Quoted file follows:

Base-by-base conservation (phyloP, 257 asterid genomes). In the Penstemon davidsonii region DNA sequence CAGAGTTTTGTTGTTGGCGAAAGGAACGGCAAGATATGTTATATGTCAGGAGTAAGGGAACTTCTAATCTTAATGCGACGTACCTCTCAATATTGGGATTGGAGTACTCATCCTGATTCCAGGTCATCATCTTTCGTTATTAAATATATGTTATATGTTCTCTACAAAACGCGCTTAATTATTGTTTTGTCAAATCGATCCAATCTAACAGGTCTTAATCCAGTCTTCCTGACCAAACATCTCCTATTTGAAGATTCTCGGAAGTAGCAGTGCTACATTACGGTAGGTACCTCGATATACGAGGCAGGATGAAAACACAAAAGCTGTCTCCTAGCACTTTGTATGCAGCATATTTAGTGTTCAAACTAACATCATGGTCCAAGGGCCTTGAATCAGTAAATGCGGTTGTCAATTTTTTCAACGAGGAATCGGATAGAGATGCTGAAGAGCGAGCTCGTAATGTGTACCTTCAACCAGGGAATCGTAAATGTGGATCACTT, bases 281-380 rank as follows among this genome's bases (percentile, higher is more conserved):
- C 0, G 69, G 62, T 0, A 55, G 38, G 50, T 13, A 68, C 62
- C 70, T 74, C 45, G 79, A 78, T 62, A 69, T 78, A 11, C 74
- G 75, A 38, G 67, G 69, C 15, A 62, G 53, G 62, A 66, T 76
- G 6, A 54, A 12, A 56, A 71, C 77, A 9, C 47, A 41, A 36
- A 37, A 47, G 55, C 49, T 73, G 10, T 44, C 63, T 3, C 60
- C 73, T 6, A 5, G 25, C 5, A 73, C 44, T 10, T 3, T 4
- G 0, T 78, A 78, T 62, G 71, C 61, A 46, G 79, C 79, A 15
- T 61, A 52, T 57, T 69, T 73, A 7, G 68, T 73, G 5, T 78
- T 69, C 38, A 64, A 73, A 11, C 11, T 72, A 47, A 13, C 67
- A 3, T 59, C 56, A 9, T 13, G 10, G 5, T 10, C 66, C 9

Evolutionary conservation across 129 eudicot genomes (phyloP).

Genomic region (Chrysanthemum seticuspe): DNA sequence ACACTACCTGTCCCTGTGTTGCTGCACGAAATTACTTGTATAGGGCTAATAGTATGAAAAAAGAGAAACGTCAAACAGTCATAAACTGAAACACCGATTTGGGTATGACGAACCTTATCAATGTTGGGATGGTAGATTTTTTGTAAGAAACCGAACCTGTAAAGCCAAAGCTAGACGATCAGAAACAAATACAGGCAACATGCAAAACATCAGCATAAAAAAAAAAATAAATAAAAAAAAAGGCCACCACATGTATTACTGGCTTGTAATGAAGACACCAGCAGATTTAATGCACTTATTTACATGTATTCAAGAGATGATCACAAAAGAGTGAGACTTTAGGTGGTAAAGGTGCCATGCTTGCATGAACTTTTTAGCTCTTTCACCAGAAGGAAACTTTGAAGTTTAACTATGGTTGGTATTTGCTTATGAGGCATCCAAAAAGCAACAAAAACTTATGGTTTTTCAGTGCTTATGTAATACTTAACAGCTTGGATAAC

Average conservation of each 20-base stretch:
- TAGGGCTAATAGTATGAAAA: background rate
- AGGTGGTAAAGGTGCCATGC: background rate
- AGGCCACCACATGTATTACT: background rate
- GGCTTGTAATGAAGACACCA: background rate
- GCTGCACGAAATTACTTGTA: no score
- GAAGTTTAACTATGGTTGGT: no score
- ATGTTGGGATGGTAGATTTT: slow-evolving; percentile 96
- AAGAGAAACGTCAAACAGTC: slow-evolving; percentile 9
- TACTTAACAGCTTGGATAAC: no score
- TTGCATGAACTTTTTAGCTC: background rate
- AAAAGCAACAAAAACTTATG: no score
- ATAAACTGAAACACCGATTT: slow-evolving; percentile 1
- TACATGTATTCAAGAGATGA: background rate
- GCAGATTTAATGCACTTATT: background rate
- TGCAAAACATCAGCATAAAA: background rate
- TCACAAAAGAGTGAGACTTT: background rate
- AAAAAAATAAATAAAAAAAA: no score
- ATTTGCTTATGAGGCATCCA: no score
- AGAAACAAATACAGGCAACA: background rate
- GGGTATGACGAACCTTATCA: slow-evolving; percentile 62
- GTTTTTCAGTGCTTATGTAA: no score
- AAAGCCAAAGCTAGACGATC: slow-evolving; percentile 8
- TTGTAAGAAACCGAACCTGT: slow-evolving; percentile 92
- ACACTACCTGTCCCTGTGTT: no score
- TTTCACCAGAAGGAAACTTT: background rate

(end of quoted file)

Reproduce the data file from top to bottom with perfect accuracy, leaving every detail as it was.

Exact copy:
Base-by-base conservation (phyloP, 257 asterid genomes). In the Penstemon davidsonii region DNA sequence CAGAGTTTTGTTGTTGGCGAAAGGAACGGCAAGATATGTTATATGTCAGGAGTAAGGGAACTTCTAATCTTAATGCGACGTACCTCTCAATATTGGGATTGGAGTACTCATCCTGATTCCAGGTCATCATCTTTCGTTATTAAATATATGTTATATGTTCTCTACAAAACGCGCTTAATTATTGTTTTGTCAAATCGATCCAATCTAACAGGTCTTAATCCAGTCTTCCTGACCAAACATCTCCTATTTGAAGATTCTCGGAAGTAGCAGTGCTACATTACGGTAGGTACCTCGATATACGAGGCAGGATGAAAACACAAAAGCTGTCTCCTAGCACTTTGTATGCAGCATATTTAGTGTTCAAACTAACATCATGGTCCAAGGGCCTTGAATCAGTAAATGCGGTTGTCAATTTTTTCAACGAGGAATCGGATAGAGATGCTGAAGAGCGAGCTCGTAATGTGTACCTTCAACCAGGGAATCGTAAATGTGGATCACTT, bases 281-380 rank as follows among this genome's bases (percentile, higher is more conserved):
- C 0, G 69, G 62, T 0, A 55, G 38, G 50, T 13, A 68, C 62
- C 70, T 74, C 45, G 79, A 78, T 62, A 69, T 78, A 11, C 74
- G 75, A 38, G 67, G 69, C 15, A 62, G 53, G 62, A 66, T 76
- G 6, A 54, A 12, A 56, A 71, C 77, A 9, C 47, A 41, A 36
- A 37, A 47, G 55, C 49, T 73, G 10, T 44, C 63, T 3, C 60
- C 73, T 6, A 5, G 25, C 5, A 73, C 44, T 10, T 3, T 4
- G 0, T 78, A 78, T 62, G 71, C 61, A 46, G 79, C 79, A 15
- T 61, A 52, T 57, T 69, T 73, A 7, G 68, T 73, G 5, T 78
- T 69, C 38, A 64, A 73, A 11, C 11, T 72, A 47, A 13, C 67
- A 3, T 59, C 56, A 9, T 13, G 10, G 5, T 10, C 66, C 9

Evolutionary conservation across 129 eudicot genomes (phyloP).

Genomic region (Chrysanthemum seticuspe): DNA sequence ACACTACCTGTCCCTGTGTTGCTGCACGAAATTACTTGTATAGGGCTAATAGTATGAAAAAAGAGAAACGTCAAACAGTCATAAACTGAAACACCGATTTGGGTATGACGAACCTTATCAATGTTGGGATGGTAGATTTTTTGTAAGAAACCGAACCTGTAAAGCCAAAGCTAGACGATCAGAAACAAATACAGGCAACATGCAAAACATCAGCATAAAAAAAAAAATAAATAAAAAAAAAGGCCACCACATGTATTACTGGCTTGTAATGAAGACACCAGCAGATTTAATGCACTTATTTACATGTATTCAAGAGATGATCACAAAAGAGTGAGACTTTAGGTGGTAAAGGTGCCATGCTTGCATGAACTTTTTAGCTCTTTCACCAGAAGGAAACTTTGAAGTTTAACTATGGTTGGTATTTGCTTATGAGGCATCCAAAAAGCAACAAAAACTTATGGTTTTTCAGTGCTTATGTAATACTTAACAGCTTGGATAAC

Average conservation of each 20-base stretch:
- TAGGGCTAATAGTATGAAAA: background rate
- AGGTGGTAAAGGTGCCATGC: background rate
- AGGCCACCACATGTATTACT: background rate
- GGCTTGTAATGAAGACACCA: background rate
- GCTGCACGAAATTACTTGTA: no score
- GAAGTTTAACTATGGTTGGT: no score
- ATGTTGGGATGGTAGATTTT: slow-evolving; percentile 96
- AAGAGAAACGTCAAACAGTC: slow-evolving; percentile 9
- TACTTAACAGCTTGGATAAC: no score
- TTGCATGAACTTTTTAGCTC: background rate
- AAAAGCAACAAAAACTTATG: no score
- ATAAACTGAAACACCGATTT: slow-evolving; percentile 1
- TACATGTATTCAAGAGATGA: background rate
- GCAGATTTAATGCACTTATT: background rate
- TGCAAAACATCAGCATAAAA: background rate
- TCACAAAAGAGTGAGACTTT: background rate
- AAAAAAATAAATAAAAAAAA: no score
- ATTTGCTTATGAGGCATCCA: no score
- AGAAACAAATACAGGCAACA: background rate
- GGGTATGACGAACCTTATCA: slow-evolving; percentile 62
- GTTTTTCAGTGCTTATGTAA: no score
- AAAGCCAAAGCTAGACGATC: slow-evolving; percentile 8
- TTGTAAGAAACCGAACCTGT: slow-evolving; percentile 92
- ACACTACCTGTCCCTGTGTT: no score
- TTTCACCAGAAGGAAACTTT: background rate